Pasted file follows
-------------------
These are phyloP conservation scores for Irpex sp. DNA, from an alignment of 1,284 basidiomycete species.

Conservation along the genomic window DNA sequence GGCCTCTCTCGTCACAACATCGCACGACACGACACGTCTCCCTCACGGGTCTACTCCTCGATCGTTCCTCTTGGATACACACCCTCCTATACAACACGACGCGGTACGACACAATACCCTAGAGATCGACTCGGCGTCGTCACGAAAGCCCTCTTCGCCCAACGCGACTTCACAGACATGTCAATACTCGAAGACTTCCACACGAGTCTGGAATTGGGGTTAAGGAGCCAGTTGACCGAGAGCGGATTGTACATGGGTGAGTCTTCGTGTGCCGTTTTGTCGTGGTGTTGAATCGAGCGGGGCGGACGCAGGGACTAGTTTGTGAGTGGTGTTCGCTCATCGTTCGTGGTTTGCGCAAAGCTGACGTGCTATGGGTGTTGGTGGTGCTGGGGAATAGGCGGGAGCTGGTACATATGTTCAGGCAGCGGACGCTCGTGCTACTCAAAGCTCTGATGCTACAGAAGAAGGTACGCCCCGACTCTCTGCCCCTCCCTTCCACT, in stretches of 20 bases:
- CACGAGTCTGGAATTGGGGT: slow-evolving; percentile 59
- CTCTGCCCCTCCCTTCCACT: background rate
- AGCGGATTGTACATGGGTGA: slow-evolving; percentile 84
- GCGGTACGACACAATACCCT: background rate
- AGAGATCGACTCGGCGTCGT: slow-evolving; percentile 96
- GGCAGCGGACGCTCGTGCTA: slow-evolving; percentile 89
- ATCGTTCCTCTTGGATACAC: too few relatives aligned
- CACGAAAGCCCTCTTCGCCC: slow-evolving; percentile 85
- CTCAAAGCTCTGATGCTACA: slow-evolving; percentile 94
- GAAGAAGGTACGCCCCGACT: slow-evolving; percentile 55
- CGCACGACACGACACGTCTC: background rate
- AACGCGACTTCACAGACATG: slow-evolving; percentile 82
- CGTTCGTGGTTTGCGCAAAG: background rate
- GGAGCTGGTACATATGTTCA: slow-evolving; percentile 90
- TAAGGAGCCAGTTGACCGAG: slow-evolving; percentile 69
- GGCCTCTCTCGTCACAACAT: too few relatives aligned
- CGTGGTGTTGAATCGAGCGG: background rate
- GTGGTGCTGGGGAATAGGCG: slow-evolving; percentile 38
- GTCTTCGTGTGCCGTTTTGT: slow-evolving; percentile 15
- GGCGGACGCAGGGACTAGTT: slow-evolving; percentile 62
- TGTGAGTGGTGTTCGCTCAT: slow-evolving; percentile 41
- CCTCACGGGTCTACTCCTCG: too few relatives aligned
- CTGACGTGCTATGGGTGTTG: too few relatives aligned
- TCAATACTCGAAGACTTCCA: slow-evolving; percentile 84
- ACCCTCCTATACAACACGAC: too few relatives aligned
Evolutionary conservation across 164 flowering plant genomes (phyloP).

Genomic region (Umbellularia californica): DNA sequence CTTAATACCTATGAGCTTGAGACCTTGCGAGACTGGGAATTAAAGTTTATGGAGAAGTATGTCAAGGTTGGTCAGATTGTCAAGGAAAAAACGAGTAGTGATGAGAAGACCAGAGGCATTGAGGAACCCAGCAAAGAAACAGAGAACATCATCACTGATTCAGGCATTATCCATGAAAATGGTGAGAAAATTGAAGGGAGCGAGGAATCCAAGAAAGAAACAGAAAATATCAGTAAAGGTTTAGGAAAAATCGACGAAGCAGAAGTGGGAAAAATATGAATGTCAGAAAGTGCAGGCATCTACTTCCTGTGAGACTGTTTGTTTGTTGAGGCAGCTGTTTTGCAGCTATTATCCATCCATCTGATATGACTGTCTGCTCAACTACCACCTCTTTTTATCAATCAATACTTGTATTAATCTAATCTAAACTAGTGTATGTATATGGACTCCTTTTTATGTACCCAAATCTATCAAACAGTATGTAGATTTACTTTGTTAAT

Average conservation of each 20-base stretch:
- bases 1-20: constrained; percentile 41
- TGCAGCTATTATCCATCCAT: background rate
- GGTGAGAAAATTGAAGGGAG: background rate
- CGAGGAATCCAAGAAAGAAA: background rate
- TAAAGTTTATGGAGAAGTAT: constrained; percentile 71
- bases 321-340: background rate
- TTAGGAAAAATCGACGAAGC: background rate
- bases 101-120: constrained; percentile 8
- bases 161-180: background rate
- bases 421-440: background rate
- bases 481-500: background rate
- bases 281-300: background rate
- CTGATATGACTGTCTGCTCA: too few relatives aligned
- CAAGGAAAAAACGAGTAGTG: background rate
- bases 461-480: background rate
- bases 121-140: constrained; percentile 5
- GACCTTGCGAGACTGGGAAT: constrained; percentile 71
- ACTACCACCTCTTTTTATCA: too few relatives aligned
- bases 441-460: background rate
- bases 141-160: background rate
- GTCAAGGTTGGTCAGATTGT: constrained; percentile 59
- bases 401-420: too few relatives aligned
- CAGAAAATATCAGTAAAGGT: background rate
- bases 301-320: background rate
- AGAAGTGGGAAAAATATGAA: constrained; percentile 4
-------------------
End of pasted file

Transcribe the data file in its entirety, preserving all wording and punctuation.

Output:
These are phyloP conservation scores for Irpex sp. DNA, from an alignment of 1,284 basidiomycete species.

Conservation along the genomic window DNA sequence GGCCTCTCTCGTCACAACATCGCACGACACGACACGTCTCCCTCACGGGTCTACTCCTCGATCGTTCCTCTTGGATACACACCCTCCTATACAACACGACGCGGTACGACACAATACCCTAGAGATCGACTCGGCGTCGTCACGAAAGCCCTCTTCGCCCAACGCGACTTCACAGACATGTCAATACTCGAAGACTTCCACACGAGTCTGGAATTGGGGTTAAGGAGCCAGTTGACCGAGAGCGGATTGTACATGGGTGAGTCTTCGTGTGCCGTTTTGTCGTGGTGTTGAATCGAGCGGGGCGGACGCAGGGACTAGTTTGTGAGTGGTGTTCGCTCATCGTTCGTGGTTTGCGCAAAGCTGACGTGCTATGGGTGTTGGTGGTGCTGGGGAATAGGCGGGAGCTGGTACATATGTTCAGGCAGCGGACGCTCGTGCTACTCAAAGCTCTGATGCTACAGAAGAAGGTACGCCCCGACTCTCTGCCCCTCCCTTCCACT, in stretches of 20 bases:
- CACGAGTCTGGAATTGGGGT: slow-evolving; percentile 59
- CTCTGCCCCTCCCTTCCACT: background rate
- AGCGGATTGTACATGGGTGA: slow-evolving; percentile 84
- GCGGTACGACACAATACCCT: background rate
- AGAGATCGACTCGGCGTCGT: slow-evolving; percentile 96
- GGCAGCGGACGCTCGTGCTA: slow-evolving; percentile 89
- ATCGTTCCTCTTGGATACAC: too few relatives aligned
- CACGAAAGCCCTCTTCGCCC: slow-evolving; percentile 85
- CTCAAAGCTCTGATGCTACA: slow-evolving; percentile 94
- GAAGAAGGTACGCCCCGACT: slow-evolving; percentile 55
- CGCACGACACGACACGTCTC: background rate
- AACGCGACTTCACAGACATG: slow-evolving; percentile 82
- CGTTCGTGGTTTGCGCAAAG: background rate
- GGAGCTGGTACATATGTTCA: slow-evolving; percentile 90
- TAAGGAGCCAGTTGACCGAG: slow-evolving; percentile 69
- GGCCTCTCTCGTCACAACAT: too few relatives aligned
- CGTGGTGTTGAATCGAGCGG: background rate
- GTGGTGCTGGGGAATAGGCG: slow-evolving; percentile 38
- GTCTTCGTGTGCCGTTTTGT: slow-evolving; percentile 15
- GGCGGACGCAGGGACTAGTT: slow-evolving; percentile 62
- TGTGAGTGGTGTTCGCTCAT: slow-evolving; percentile 41
- CCTCACGGGTCTACTCCTCG: too few relatives aligned
- CTGACGTGCTATGGGTGTTG: too few relatives aligned
- TCAATACTCGAAGACTTCCA: slow-evolving; percentile 84
- ACCCTCCTATACAACACGAC: too few relatives aligned
Evolutionary conservation across 164 flowering plant genomes (phyloP).

Genomic region (Umbellularia californica): DNA sequence CTTAATACCTATGAGCTTGAGACCTTGCGAGACTGGGAATTAAAGTTTATGGAGAAGTATGTCAAGGTTGGTCAGATTGTCAAGGAAAAAACGAGTAGTGATGAGAAGACCAGAGGCATTGAGGAACCCAGCAAAGAAACAGAGAACATCATCACTGATTCAGGCATTATCCATGAAAATGGTGAGAAAATTGAAGGGAGCGAGGAATCCAAGAAAGAAACAGAAAATATCAGTAAAGGTTTAGGAAAAATCGACGAAGCAGAAGTGGGAAAAATATGAATGTCAGAAAGTGCAGGCATCTACTTCCTGTGAGACTGTTTGTTTGTTGAGGCAGCTGTTTTGCAGCTATTATCCATCCATCTGATATGACTGTCTGCTCAACTACCACCTCTTTTTATCAATCAATACTTGTATTAATCTAATCTAAACTAGTGTATGTATATGGACTCCTTTTTATGTACCCAAATCTATCAAACAGTATGTAGATTTACTTTGTTAAT

Average conservation of each 20-base stretch:
- bases 1-20: constrained; percentile 41
- TGCAGCTATTATCCATCCAT: background rate
- GGTGAGAAAATTGAAGGGAG: background rate
- CGAGGAATCCAAGAAAGAAA: background rate
- TAAAGTTTATGGAGAAGTAT: constrained; percentile 71
- bases 321-340: background rate
- TTAGGAAAAATCGACGAAGC: background rate
- bases 101-120: constrained; percentile 8
- bases 161-180: background rate
- bases 421-440: background rate
- bases 481-500: background rate
- bases 281-300: background rate
- CTGATATGACTGTCTGCTCA: too few relatives aligned
- CAAGGAAAAAACGAGTAGTG: background rate
- bases 461-480: background rate
- bases 121-140: constrained; percentile 5
- GACCTTGCGAGACTGGGAAT: constrained; percentile 71
- ACTACCACCTCTTTTTATCA: too few relatives aligned
- bases 441-460: background rate
- bases 141-160: background rate
- GTCAAGGTTGGTCAGATTGT: constrained; percentile 59
- bases 401-420: too few relatives aligned
- CAGAAAATATCAGTAAAGGT: background rate
- bases 301-320: background rate
- AGAAGTGGGAAAAATATGAA: constrained; percentile 4